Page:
Provide details on hangings or halt them: ex-lay judges


Staff Writer

A group of former lay judges submitted a petition to the justice minister Monday calling for an immediate halt to capital punishment and greater transparency on how it’s carried out.

The petition was compiled by 20 citizens who have participated in criminal trials as lay judges.

Some of the members helped condemn defendants to the gallows and are now “feeling guilty that they will sooner or later become ‘indirect murderers’ of (fellow) human beings,” said former lay judge Masayoshi Taguchi, who is spearheading the move.

Japan and the United States are the only two countries in the Group of Eight industrialized nations that use capital punishment, although in the U.S., executions are generally carried out at the state level. Japan is often criticized by human rights organizations for the opaque way it selects death-row inmates for execution. Unlike other countries, the inmates are not told when they are going to die.

This secrecy surrounding the system is largely responsible for the ex-lay judges’ distress, Taguchi said. They are tormented by the role they play in contributing to someone’s execution despite knowing very little about how it takes place, he said.

Some Japanese even mistakenly think inmates are being electrocuted. They don’t even know how death-row inmates are customarily treated till their execution, or why they are notified of their hanging just hours in advance, he added.

“There are so many things about the practice that remain unknown to the public. If the government is asking its citizens to participate in the trials and pass judgment, then it should play fairer and do its utmost to disclose more details,” Taguchi said.

The petition, however, is not meant to deny capital punishment or demand its permanent abolishment, Taguchi stressed. In fact, among the 20 who compiled the letter, some personally support the death penalty.

The petition’s primary purpose is to call for greater disclosure of the details surrounding executions and urge the public to discuss the system more freely. Unless these goals are achieved, executions should be halted for the time being, the petition states.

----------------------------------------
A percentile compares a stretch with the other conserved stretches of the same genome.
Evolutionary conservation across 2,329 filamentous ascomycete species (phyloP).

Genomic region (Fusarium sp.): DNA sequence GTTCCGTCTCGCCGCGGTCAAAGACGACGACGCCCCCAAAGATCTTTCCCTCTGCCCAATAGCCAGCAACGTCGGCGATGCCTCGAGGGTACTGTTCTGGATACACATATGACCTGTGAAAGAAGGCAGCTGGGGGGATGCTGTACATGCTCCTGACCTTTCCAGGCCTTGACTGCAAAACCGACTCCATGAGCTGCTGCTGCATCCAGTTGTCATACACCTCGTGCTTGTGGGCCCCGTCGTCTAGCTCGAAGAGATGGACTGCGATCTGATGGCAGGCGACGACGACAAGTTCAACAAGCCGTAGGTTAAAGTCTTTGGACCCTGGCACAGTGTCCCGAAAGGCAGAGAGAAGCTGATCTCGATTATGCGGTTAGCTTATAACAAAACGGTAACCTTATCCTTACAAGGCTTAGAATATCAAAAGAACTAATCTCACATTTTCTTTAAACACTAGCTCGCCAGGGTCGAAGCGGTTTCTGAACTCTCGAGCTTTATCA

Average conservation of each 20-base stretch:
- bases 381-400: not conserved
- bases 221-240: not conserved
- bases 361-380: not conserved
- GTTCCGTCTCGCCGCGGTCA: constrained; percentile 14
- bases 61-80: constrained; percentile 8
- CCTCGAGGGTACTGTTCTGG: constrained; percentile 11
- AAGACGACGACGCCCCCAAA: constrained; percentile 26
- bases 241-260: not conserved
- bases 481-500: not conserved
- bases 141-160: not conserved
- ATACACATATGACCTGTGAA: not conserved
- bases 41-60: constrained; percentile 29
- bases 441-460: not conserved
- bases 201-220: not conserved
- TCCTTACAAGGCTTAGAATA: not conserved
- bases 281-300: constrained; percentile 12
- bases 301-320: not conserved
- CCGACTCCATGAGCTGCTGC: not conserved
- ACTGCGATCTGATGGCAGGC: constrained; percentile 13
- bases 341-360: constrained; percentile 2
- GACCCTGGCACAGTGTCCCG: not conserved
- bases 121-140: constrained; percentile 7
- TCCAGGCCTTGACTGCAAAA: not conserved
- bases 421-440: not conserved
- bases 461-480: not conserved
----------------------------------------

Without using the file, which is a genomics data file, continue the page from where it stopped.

“I hope the petition will make people realize that it’s their basic responsibility, as citizens living in a democracy, to supervise what authorities are doing,” Taguchi said.

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    For a long time one criticism of Japan has been the paucity of broad and deep public discussion of the use of capital punishment here, a lack of transparency in the process, and the treatment of convicts in detention in general. Successive governments have trotted out statistics declaring overwhelming public support for execution. But we know that the statistics are easily skewered depending on the wording of questions and the information provided to interviewees. Statistics don’t mean nearly as much as the people who wield them think they do. Too often it seems to have fallen to foreign contributors to Readers in Council to give these matters anything approaching critical public attention. I don’t mean to asses the merits or demerits of the various pro and con arguments. I just mean an unfettered discussion of the matter as an important social issue largely ignored by Japanese and concealed by the government.

    Now in “Provide details on hangings or halt them: ex-lay judges” (February 18) some former lay judges who even participated in death penalty cases lament “feeling guilty that they will sooner or later become ‘indirect murderers’ of fellow human beings.” I was disappointed to read that because it doesn’t speak well of people’s understanding of society or the judicial sentencing issue. Of course judges are partly responsible for killing fellow human beings! Don’t they know it? Capital punishment is judicial state murder. Do they think the law exempts individual citizens from culpability?

    None of us is innocent. We like to think we are, but the point is that by supporting the polity through taxes and participation in society we are each of us accomplices in the actions the the polity. I pay taxes in Japan. The Japanese government judicially murders heinous criminals. Therefore I know that I am an accomplice in murder (judicial murder by the state). I am a participant in the society that executes people. It always angers me when the paper quotes judges who hand down death sentences with the excruciatingly lame excuse that the sentence “can’t be
    helped.” That is a common Japanese excuse for all manner of evil.

    It is very disappointing that this elementary lesson, which people ought to learn in high school, is still not understood by adults who serve as lay judges. The debate must proceed with the understanding that we are responsible for what we do as well as for what the government does on
    our behalf.

  • Charlie Sommers

    The death penalty is nothing but revenge killing conducted by the state. No problems are solved by its use and there is always the possibility that it is being carried out on someone who was falsely accused, and wrongfully convicted. Keeping someone in the dark about the moment of their execution is particularly heinous. Japan, and America, should join the ranks of the civilized world and abandon this anachronism.